An American I know living here in SK described it perfectly, “Sometimes it feels like you’ve escaped from a special need class, and every Korean knows it. They’re just trying really hard to help you until you get back.” That’s what grocery shopping feels like sometimes.

Some of the Konglish waiting to be discovered on the goods makes grocery shopping feel a little like treasure hunting. Absolute classics such as a loaf of bread labelled “Fresh peanut sand” and “Chicken draft beer” on the orange juice…Or the kids T-shirt that proudly proclaims “Ape Bathing Here Done.” It’s enough to reduce me to tears of laughter at times, which did not happen when grocery shopping at home. Sober shopping at least. (The Pick n Pay in Grahamstown saw its fair share of comedic situations, but that’s for another time.)

But it does not stop there. Once these ladies have been navigated, you’ve passed the greeters/bowers at the front of the stall, navigated the till (yes, or ‘ne’ for bags, no or ‘aniyo” for when they ask for a bonus card) made it to the bus stop, dragged her groceries home and up the three flights of stairs to your apartment does the real fun begin.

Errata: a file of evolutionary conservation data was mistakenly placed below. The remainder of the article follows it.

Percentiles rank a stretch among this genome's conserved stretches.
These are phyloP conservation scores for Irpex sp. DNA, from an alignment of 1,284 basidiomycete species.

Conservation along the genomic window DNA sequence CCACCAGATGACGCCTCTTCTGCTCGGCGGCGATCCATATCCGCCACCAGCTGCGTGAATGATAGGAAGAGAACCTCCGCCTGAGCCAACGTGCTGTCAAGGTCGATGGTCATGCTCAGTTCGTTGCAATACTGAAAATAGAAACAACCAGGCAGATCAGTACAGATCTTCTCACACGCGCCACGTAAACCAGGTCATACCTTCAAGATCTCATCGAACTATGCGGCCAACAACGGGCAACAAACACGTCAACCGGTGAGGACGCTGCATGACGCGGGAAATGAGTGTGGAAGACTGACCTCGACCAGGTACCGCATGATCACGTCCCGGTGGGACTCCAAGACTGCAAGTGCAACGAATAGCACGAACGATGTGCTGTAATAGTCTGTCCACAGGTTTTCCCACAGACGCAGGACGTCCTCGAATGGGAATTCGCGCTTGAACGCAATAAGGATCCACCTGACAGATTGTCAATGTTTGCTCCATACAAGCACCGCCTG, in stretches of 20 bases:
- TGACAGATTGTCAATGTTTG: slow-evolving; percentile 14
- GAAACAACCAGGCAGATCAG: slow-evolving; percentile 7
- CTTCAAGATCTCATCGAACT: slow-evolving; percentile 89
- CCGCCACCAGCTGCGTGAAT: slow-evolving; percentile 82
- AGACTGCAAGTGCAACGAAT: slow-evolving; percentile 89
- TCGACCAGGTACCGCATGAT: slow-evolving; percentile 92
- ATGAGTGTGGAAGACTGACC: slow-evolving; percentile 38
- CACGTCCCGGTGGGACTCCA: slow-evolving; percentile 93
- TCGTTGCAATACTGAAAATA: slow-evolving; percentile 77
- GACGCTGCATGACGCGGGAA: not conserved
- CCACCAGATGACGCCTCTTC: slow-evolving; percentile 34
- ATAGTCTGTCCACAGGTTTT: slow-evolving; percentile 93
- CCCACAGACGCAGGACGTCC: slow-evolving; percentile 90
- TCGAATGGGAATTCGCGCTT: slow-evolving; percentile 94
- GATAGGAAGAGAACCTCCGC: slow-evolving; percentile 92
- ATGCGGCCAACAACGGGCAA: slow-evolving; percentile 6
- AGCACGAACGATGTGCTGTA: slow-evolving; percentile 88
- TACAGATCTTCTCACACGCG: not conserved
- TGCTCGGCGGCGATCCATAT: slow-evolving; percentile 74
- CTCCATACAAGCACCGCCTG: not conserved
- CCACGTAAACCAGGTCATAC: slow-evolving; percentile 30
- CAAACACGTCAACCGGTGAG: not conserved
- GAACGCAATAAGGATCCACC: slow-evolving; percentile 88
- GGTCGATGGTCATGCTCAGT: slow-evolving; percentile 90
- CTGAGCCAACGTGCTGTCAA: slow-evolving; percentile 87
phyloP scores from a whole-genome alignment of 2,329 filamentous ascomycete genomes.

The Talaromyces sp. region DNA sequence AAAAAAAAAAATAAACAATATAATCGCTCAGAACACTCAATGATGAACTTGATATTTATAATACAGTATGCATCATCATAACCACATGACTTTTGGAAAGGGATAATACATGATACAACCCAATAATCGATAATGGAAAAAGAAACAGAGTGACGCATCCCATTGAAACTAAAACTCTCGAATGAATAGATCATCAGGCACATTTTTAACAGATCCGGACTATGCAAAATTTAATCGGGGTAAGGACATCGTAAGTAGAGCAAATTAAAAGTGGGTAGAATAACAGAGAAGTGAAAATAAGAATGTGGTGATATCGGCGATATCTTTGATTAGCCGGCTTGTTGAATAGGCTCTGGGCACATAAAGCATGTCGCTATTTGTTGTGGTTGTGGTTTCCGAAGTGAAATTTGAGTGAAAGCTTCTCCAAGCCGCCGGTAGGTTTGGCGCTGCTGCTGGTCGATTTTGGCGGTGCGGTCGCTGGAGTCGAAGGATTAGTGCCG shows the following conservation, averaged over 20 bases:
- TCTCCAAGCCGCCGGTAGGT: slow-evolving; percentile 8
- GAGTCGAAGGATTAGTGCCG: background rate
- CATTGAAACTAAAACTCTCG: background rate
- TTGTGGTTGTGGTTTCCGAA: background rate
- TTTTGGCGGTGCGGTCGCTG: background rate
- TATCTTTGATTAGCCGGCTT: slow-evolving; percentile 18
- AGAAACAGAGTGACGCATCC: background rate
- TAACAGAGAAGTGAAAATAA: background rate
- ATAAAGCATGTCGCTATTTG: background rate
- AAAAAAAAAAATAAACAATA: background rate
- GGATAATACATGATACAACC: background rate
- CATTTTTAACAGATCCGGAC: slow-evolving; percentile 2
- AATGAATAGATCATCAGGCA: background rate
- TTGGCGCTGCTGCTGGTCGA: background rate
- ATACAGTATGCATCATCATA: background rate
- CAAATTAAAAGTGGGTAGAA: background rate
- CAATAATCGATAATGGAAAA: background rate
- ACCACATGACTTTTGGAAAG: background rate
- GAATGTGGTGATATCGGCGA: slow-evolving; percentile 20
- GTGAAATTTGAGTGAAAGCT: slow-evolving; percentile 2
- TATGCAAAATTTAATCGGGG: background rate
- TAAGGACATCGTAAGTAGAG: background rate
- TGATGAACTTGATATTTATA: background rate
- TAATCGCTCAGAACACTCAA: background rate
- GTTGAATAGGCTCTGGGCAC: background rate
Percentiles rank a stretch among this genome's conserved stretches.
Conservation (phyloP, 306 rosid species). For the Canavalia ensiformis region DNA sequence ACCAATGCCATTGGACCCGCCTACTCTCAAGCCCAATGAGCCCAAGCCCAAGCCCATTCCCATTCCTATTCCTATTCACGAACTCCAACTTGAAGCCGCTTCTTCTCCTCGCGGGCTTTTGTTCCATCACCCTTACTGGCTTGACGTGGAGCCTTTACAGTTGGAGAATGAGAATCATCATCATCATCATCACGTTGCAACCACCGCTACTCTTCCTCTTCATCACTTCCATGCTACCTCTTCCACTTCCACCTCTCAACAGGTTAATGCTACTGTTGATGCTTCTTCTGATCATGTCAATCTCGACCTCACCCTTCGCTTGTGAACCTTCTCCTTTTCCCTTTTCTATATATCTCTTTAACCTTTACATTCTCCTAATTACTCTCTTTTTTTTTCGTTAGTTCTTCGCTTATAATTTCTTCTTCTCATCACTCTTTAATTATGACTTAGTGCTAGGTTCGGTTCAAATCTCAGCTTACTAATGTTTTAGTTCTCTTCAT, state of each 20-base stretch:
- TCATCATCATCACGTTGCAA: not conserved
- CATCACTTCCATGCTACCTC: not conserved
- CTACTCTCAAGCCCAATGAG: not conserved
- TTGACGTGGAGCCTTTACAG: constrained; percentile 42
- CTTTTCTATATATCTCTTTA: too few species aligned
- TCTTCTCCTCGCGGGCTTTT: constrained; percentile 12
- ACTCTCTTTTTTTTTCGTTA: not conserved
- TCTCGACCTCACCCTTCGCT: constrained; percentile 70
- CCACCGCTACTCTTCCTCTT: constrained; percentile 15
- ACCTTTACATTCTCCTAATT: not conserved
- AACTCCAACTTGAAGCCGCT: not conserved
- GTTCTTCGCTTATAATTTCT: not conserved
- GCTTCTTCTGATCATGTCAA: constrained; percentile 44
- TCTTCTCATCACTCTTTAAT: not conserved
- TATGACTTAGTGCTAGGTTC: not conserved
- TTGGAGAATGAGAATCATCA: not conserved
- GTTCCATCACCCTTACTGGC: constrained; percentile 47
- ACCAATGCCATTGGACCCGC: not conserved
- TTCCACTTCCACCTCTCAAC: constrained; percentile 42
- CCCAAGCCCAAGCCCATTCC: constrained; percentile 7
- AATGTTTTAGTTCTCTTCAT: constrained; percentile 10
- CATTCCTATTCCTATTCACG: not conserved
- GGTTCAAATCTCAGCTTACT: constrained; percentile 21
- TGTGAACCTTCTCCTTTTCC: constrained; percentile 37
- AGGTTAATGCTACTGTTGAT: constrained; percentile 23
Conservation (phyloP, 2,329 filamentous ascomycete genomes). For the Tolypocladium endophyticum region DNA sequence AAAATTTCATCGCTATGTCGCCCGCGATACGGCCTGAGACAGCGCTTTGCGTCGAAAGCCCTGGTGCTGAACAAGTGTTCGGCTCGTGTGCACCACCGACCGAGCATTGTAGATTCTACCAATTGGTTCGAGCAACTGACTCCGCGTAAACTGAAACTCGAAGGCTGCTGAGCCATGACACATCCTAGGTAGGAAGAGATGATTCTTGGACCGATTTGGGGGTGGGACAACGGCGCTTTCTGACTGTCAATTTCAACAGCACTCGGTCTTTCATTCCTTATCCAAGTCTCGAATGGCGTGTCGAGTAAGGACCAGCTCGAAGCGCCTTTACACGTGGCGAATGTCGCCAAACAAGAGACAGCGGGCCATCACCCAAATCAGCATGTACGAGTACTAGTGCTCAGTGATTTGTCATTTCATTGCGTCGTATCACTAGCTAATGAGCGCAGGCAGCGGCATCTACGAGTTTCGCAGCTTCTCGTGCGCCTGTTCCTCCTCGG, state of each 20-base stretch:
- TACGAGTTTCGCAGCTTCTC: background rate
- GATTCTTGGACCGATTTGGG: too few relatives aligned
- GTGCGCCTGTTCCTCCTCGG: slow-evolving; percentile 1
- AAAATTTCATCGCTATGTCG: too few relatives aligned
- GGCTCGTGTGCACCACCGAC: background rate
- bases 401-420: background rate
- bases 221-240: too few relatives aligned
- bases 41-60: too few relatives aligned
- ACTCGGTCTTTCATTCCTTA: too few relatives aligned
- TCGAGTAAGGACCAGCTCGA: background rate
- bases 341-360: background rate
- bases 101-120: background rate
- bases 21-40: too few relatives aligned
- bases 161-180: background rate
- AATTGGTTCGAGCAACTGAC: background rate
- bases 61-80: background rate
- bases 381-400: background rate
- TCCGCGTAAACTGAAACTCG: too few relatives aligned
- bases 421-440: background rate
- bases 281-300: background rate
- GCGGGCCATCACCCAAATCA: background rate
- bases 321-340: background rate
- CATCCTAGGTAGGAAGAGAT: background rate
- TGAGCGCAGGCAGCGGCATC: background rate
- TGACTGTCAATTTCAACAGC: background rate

For whatever reason, things are WRAPPED in Korea. No, one layer of plastic wrapping in not enough. Make it two, and chuck a big cardboard box around it to make the shape indistinguishable from the outside. And lets just put writing on the outside, no picture; it’ll confuse the waeguks who can’t speak/read Korean. So, you open your cereal the next morning, unwrap the two plastic layers, only to finds you’ve bought biscuits. Individually wrapped biscuits….bother. Still, at least you didn’t confuse tuna with tins of silkworm larvae, because that would be a really nasty surprise.

So, it’s chocolate biscuits for breakfast this morning, and not cornflakes. On second thoughts, that’s a fair trade off….



Told you so!

Published in: on 14/05/2010 at 3:15 pm  Leave a Comment